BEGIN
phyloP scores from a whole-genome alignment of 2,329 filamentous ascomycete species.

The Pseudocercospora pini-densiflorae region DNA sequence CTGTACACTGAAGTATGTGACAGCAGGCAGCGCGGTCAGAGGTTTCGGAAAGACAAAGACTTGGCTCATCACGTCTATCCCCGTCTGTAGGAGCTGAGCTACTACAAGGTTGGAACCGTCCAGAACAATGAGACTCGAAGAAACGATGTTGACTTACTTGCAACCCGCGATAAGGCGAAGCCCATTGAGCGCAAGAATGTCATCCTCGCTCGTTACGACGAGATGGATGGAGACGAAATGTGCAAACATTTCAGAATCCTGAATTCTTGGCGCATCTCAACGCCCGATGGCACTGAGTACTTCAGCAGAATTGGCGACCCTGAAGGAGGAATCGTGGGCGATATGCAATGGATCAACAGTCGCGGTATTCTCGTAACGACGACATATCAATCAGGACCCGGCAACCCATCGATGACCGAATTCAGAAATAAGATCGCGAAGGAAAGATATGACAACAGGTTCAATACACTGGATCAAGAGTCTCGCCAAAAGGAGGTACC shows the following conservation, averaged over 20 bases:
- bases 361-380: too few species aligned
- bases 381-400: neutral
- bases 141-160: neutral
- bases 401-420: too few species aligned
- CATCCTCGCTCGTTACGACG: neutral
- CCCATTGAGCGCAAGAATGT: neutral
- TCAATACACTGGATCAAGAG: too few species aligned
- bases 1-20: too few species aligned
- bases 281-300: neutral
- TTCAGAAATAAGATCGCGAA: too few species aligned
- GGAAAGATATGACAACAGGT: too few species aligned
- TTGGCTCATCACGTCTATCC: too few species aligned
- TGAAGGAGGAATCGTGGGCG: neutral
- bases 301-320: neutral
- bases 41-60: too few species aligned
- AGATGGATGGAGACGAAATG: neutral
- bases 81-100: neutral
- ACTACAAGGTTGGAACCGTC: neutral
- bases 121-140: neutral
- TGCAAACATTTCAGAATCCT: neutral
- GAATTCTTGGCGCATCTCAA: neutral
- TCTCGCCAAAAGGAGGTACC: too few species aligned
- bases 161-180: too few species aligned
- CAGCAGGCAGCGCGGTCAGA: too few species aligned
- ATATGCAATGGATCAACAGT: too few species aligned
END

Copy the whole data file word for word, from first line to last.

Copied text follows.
phyloP scores from a whole-genome alignment of 2,329 filamentous ascomycete species.

The Pseudocercospora pini-densiflorae region DNA sequence CTGTACACTGAAGTATGTGACAGCAGGCAGCGCGGTCAGAGGTTTCGGAAAGACAAAGACTTGGCTCATCACGTCTATCCCCGTCTGTAGGAGCTGAGCTACTACAAGGTTGGAACCGTCCAGAACAATGAGACTCGAAGAAACGATGTTGACTTACTTGCAACCCGCGATAAGGCGAAGCCCATTGAGCGCAAGAATGTCATCCTCGCTCGTTACGACGAGATGGATGGAGACGAAATGTGCAAACATTTCAGAATCCTGAATTCTTGGCGCATCTCAACGCCCGATGGCACTGAGTACTTCAGCAGAATTGGCGACCCTGAAGGAGGAATCGTGGGCGATATGCAATGGATCAACAGTCGCGGTATTCTCGTAACGACGACATATCAATCAGGACCCGGCAACCCATCGATGACCGAATTCAGAAATAAGATCGCGAAGGAAAGATATGACAACAGGTTCAATACACTGGATCAAGAGTCTCGCCAAAAGGAGGTACC shows the following conservation, averaged over 20 bases:
- bases 361-380: too few species aligned
- bases 381-400: neutral
- bases 141-160: neutral
- bases 401-420: too few species aligned
- CATCCTCGCTCGTTACGACG: neutral
- CCCATTGAGCGCAAGAATGT: neutral
- TCAATACACTGGATCAAGAG: too few species aligned
- bases 1-20: too few species aligned
- bases 281-300: neutral
- TTCAGAAATAAGATCGCGAA: too few species aligned
- GGAAAGATATGACAACAGGT: too few species aligned
- TTGGCTCATCACGTCTATCC: too few species aligned
- TGAAGGAGGAATCGTGGGCG: neutral
- bases 301-320: neutral
- bases 41-60: too few species aligned
- AGATGGATGGAGACGAAATG: neutral
- bases 81-100: neutral
- ACTACAAGGTTGGAACCGTC: neutral
- bases 121-140: neutral
- TGCAAACATTTCAGAATCCT: neutral
- GAATTCTTGGCGCATCTCAA: neutral
- TCTCGCCAAAAGGAGGTACC: too few species aligned
- bases 161-180: too few species aligned
- CAGCAGGCAGCGCGGTCAGA: too few species aligned
- ATATGCAATGGATCAACAGT: too few species aligned